i tend to think 0 moves ahead - it works!
it is especially effective if playing a 10 second game
For me it is usually 3 or 4, but if there is a part in the game where I am taking a big risk, I calculate around 6 moves ahead.
My oponent's best .
It depends on the postion, how much time is on the clock, and what kind of day i am having.
I’m lucky if I can follow all the permutations 1 or 2 moves ahead!
Is this why my game is so poor?
I need a bigger brain, has anyone a spare?
God I feel inadequate!
you can make your brain bigger by excercising it !
We should clarify that a "move" in chess is actually both white and blacks move. White moves first is actually half a move. Until black makes his move is it actually considered a whole move.
Earlier a few have said they can calculate some 20 moves or more!
Their rating doesn't seem to correlate that!
My name suggests all. Just think one move at a time! Because unless you can FORCE your opponent to make his move (in which case you can think ahead); your thinking too much ahead; does not make ANY sense! Because you have to rethink all your moves; depending upon your opponents move!
i dont trust anyone rated under 2000 that they can regularly calculate more than 15 or so full moves and i dont trust ANYONE who claims to calculate 35 moves ahead...i dont think id even believe kasparov if he said he calculated 35 moves ahead
Chessnutx> Earlier a few have said they can calculate some 20 moves or more!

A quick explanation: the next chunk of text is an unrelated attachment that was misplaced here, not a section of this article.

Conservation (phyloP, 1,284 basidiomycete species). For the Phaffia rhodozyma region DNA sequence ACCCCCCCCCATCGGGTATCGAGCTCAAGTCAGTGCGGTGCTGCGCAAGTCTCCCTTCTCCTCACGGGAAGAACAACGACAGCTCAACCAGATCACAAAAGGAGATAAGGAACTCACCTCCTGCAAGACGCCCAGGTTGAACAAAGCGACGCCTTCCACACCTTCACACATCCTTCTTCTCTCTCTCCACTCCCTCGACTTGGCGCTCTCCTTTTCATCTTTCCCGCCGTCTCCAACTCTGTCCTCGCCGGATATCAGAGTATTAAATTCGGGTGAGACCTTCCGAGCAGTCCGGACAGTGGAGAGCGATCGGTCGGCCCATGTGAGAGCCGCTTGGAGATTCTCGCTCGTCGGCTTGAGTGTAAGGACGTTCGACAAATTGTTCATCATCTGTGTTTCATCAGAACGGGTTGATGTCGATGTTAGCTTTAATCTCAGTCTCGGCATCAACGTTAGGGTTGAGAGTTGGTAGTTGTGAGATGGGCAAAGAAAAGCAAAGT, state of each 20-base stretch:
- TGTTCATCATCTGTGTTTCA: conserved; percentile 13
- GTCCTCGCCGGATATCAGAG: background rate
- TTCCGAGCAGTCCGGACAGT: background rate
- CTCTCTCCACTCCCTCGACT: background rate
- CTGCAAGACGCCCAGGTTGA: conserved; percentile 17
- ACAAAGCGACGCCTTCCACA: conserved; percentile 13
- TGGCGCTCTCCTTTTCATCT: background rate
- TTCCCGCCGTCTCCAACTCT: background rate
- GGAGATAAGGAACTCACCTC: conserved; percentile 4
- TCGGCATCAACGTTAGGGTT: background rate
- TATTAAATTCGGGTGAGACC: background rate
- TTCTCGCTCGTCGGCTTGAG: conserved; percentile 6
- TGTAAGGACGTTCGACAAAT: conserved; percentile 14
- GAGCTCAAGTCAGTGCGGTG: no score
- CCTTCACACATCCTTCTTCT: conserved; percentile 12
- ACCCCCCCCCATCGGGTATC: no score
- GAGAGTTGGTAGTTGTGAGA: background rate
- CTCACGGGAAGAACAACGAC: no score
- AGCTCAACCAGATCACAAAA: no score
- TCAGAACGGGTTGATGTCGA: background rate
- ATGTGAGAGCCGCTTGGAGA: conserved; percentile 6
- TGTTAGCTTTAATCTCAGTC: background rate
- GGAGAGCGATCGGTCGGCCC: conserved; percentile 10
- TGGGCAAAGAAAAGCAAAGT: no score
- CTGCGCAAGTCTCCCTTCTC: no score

Here's exactly what I claimed:
"I often visualize 10-20 moves ahead before entering a pawn endgame. There are many technique like counting, key squares, stepping stones, etc. that simplify the process so it's not as difficult as it sounds."
"I calculated 21-ply deep in a pawn ending the other day and won by one tempo."
Chessnutx> Their rating doesn't seem to correlate that!
It's odd to me, that at your correspondence rating of 1341, you presume to know what players of ratings 2000+ should or should not be capable of. What I (2070) say above is true for me. As Loomis (2180) added, pawns endings are a special case.
A sample position:
Within 60 seconds, I can visualize what will happen 17 moves (34-ply) from now. I believe most Class B USCF players would be able to solve this ending within 2 minutes.
Two years ago, that someone could see the end from this position mystified me.
usually two moves; sometimes three or four if it's a crucial situation.
i suck but is kd5 correct?
I think is Kd4 ?
Kd5 is correct, after KxP c5, then a pawn race occurs with W queening first then B queening on a1. W has check on c4 forces Qs off then runs over to kingside to capture the pawn on h5 then Qs the h pawn and wins!
Kd4? allows B to queen with check
thanks for the position, a bit of endgame training.
Kf5 or Kf4 is bit faster, I think. Edit: Whoops! That's wrong.
Chess is 99% tactics and 1% strategy.